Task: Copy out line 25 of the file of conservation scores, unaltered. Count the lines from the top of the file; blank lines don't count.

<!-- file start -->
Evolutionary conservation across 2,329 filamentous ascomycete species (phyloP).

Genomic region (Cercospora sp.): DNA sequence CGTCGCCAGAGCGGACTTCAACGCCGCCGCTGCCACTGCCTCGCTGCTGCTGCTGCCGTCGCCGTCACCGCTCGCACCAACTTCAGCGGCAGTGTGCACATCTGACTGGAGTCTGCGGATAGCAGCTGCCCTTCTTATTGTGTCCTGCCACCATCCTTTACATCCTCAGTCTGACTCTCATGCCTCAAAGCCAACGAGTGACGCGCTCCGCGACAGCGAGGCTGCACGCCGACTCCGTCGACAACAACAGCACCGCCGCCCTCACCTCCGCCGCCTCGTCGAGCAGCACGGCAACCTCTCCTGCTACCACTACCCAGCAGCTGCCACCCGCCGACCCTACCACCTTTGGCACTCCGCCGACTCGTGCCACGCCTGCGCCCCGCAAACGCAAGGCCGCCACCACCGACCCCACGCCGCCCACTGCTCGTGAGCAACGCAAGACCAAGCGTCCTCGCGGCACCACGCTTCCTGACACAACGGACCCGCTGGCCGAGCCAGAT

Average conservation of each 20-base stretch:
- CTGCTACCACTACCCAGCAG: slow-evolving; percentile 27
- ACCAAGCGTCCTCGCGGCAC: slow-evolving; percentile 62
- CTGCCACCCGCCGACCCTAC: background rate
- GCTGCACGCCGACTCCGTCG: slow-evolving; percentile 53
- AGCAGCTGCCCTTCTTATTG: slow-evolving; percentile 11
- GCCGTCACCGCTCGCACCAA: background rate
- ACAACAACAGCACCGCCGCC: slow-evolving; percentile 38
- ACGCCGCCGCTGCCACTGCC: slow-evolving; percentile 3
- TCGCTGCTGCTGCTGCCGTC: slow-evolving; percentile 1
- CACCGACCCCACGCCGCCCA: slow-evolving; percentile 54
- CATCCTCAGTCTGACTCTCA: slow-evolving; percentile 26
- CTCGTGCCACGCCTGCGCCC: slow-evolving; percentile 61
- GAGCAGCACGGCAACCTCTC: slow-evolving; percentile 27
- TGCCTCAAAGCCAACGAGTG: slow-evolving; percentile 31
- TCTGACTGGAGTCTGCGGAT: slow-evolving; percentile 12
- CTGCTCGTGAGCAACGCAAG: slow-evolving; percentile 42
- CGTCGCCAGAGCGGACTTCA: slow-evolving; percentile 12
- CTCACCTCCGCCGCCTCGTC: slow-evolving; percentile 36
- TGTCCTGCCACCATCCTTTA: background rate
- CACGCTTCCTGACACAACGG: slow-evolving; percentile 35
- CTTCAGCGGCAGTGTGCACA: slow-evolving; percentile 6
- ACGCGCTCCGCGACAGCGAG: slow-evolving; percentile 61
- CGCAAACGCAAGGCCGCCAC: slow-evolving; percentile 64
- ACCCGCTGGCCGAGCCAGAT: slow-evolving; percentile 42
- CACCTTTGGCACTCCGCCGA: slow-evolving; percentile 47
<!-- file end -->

- ACGCGCTCCGCGACAGCGAG: slow-evolving; percentile 61